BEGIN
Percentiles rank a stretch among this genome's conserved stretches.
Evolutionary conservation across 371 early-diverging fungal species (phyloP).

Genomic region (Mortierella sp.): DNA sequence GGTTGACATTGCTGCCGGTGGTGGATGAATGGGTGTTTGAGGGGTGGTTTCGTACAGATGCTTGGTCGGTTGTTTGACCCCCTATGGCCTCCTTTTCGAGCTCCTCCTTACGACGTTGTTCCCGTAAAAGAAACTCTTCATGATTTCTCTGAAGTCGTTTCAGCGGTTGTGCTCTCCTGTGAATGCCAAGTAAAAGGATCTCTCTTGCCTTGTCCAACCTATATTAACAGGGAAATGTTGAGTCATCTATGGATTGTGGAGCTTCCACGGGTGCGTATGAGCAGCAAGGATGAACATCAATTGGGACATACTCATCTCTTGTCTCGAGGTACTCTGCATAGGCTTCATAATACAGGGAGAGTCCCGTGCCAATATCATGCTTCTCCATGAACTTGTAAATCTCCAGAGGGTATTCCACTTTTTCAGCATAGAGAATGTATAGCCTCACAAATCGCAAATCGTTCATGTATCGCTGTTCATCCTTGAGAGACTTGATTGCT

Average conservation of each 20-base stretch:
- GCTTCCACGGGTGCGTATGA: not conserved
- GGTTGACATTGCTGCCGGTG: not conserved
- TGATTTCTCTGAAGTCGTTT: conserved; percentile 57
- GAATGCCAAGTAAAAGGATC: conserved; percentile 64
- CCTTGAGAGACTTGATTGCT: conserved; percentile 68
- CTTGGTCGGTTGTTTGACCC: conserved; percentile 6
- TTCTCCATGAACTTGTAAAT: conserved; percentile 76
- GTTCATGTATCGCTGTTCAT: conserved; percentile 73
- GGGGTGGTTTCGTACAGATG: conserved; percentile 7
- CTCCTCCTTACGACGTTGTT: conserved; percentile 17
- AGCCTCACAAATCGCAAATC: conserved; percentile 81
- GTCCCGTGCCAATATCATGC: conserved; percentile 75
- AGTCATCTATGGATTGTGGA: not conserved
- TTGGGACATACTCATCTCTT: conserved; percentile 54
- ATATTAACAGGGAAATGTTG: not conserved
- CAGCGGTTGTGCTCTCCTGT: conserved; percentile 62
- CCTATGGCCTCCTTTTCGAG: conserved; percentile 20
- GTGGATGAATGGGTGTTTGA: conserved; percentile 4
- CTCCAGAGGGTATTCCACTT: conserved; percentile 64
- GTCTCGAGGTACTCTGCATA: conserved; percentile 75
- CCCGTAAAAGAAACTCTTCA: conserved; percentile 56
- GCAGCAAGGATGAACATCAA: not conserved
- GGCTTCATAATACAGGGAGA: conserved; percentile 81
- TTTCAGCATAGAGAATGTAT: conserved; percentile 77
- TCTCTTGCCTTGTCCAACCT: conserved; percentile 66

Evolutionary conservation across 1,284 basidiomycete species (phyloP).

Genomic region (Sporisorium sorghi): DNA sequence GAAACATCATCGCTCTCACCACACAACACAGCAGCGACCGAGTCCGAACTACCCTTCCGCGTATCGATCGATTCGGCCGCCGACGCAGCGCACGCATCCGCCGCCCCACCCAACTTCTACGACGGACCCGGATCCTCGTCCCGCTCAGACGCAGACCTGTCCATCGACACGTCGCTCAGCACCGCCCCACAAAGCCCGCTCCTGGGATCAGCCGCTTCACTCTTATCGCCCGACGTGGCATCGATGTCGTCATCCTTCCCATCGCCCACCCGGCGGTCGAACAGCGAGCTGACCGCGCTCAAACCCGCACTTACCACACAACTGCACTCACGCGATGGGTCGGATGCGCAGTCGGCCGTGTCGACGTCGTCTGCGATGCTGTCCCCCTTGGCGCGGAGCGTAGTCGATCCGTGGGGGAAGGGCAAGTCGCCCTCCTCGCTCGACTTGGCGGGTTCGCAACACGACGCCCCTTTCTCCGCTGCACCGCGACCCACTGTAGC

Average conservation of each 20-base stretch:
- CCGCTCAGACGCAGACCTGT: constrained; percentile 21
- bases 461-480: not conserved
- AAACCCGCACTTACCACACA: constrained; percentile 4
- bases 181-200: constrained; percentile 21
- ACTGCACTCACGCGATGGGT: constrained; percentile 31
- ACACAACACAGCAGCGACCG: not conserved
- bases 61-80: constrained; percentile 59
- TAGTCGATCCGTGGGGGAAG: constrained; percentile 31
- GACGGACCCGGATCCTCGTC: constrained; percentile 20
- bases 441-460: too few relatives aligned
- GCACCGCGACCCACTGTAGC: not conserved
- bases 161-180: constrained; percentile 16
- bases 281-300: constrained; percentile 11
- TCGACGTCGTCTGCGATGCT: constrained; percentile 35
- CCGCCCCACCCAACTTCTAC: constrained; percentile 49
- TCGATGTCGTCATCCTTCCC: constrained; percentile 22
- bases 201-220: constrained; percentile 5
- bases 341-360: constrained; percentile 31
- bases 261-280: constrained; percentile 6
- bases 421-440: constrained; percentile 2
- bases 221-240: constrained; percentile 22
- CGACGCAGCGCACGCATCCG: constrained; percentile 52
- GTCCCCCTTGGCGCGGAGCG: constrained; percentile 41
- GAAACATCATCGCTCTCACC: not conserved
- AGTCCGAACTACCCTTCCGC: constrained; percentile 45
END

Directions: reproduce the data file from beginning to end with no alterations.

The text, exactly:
Percentiles rank a stretch among this genome's conserved stretches.
Evolutionary conservation across 371 early-diverging fungal species (phyloP).

Genomic region (Mortierella sp.): DNA sequence GGTTGACATTGCTGCCGGTGGTGGATGAATGGGTGTTTGAGGGGTGGTTTCGTACAGATGCTTGGTCGGTTGTTTGACCCCCTATGGCCTCCTTTTCGAGCTCCTCCTTACGACGTTGTTCCCGTAAAAGAAACTCTTCATGATTTCTCTGAAGTCGTTTCAGCGGTTGTGCTCTCCTGTGAATGCCAAGTAAAAGGATCTCTCTTGCCTTGTCCAACCTATATTAACAGGGAAATGTTGAGTCATCTATGGATTGTGGAGCTTCCACGGGTGCGTATGAGCAGCAAGGATGAACATCAATTGGGACATACTCATCTCTTGTCTCGAGGTACTCTGCATAGGCTTCATAATACAGGGAGAGTCCCGTGCCAATATCATGCTTCTCCATGAACTTGTAAATCTCCAGAGGGTATTCCACTTTTTCAGCATAGAGAATGTATAGCCTCACAAATCGCAAATCGTTCATGTATCGCTGTTCATCCTTGAGAGACTTGATTGCT

Average conservation of each 20-base stretch:
- GCTTCCACGGGTGCGTATGA: not conserved
- GGTTGACATTGCTGCCGGTG: not conserved
- TGATTTCTCTGAAGTCGTTT: conserved; percentile 57
- GAATGCCAAGTAAAAGGATC: conserved; percentile 64
- CCTTGAGAGACTTGATTGCT: conserved; percentile 68
- CTTGGTCGGTTGTTTGACCC: conserved; percentile 6
- TTCTCCATGAACTTGTAAAT: conserved; percentile 76
- GTTCATGTATCGCTGTTCAT: conserved; percentile 73
- GGGGTGGTTTCGTACAGATG: conserved; percentile 7
- CTCCTCCTTACGACGTTGTT: conserved; percentile 17
- AGCCTCACAAATCGCAAATC: conserved; percentile 81
- GTCCCGTGCCAATATCATGC: conserved; percentile 75
- AGTCATCTATGGATTGTGGA: not conserved
- TTGGGACATACTCATCTCTT: conserved; percentile 54
- ATATTAACAGGGAAATGTTG: not conserved
- CAGCGGTTGTGCTCTCCTGT: conserved; percentile 62
- CCTATGGCCTCCTTTTCGAG: conserved; percentile 20
- GTGGATGAATGGGTGTTTGA: conserved; percentile 4
- CTCCAGAGGGTATTCCACTT: conserved; percentile 64
- GTCTCGAGGTACTCTGCATA: conserved; percentile 75
- CCCGTAAAAGAAACTCTTCA: conserved; percentile 56
- GCAGCAAGGATGAACATCAA: not conserved
- GGCTTCATAATACAGGGAGA: conserved; percentile 81
- TTTCAGCATAGAGAATGTAT: conserved; percentile 77
- TCTCTTGCCTTGTCCAACCT: conserved; percentile 66

Evolutionary conservation across 1,284 basidiomycete species (phyloP).

Genomic region (Sporisorium sorghi): DNA sequence GAAACATCATCGCTCTCACCACACAACACAGCAGCGACCGAGTCCGAACTACCCTTCCGCGTATCGATCGATTCGGCCGCCGACGCAGCGCACGCATCCGCCGCCCCACCCAACTTCTACGACGGACCCGGATCCTCGTCCCGCTCAGACGCAGACCTGTCCATCGACACGTCGCTCAGCACCGCCCCACAAAGCCCGCTCCTGGGATCAGCCGCTTCACTCTTATCGCCCGACGTGGCATCGATGTCGTCATCCTTCCCATCGCCCACCCGGCGGTCGAACAGCGAGCTGACCGCGCTCAAACCCGCACTTACCACACAACTGCACTCACGCGATGGGTCGGATGCGCAGTCGGCCGTGTCGACGTCGTCTGCGATGCTGTCCCCCTTGGCGCGGAGCGTAGTCGATCCGTGGGGGAAGGGCAAGTCGCCCTCCTCGCTCGACTTGGCGGGTTCGCAACACGACGCCCCTTTCTCCGCTGCACCGCGACCCACTGTAGC

Average conservation of each 20-base stretch:
- CCGCTCAGACGCAGACCTGT: constrained; percentile 21
- bases 461-480: not conserved
- AAACCCGCACTTACCACACA: constrained; percentile 4
- bases 181-200: constrained; percentile 21
- ACTGCACTCACGCGATGGGT: constrained; percentile 31
- ACACAACACAGCAGCGACCG: not conserved
- bases 61-80: constrained; percentile 59
- TAGTCGATCCGTGGGGGAAG: constrained; percentile 31
- GACGGACCCGGATCCTCGTC: constrained; percentile 20
- bases 441-460: too few relatives aligned
- GCACCGCGACCCACTGTAGC: not conserved
- bases 161-180: constrained; percentile 16
- bases 281-300: constrained; percentile 11
- TCGACGTCGTCTGCGATGCT: constrained; percentile 35
- CCGCCCCACCCAACTTCTAC: constrained; percentile 49
- TCGATGTCGTCATCCTTCCC: constrained; percentile 22
- bases 201-220: constrained; percentile 5
- bases 341-360: constrained; percentile 31
- bases 261-280: constrained; percentile 6
- bases 421-440: constrained; percentile 2
- bases 221-240: constrained; percentile 22
- CGACGCAGCGCACGCATCCG: constrained; percentile 52
- GTCCCCCTTGGCGCGGAGCG: constrained; percentile 41
- GAAACATCATCGCTCTCACC: not conserved
- AGTCCGAACTACCCTTCCGC: constrained; percentile 45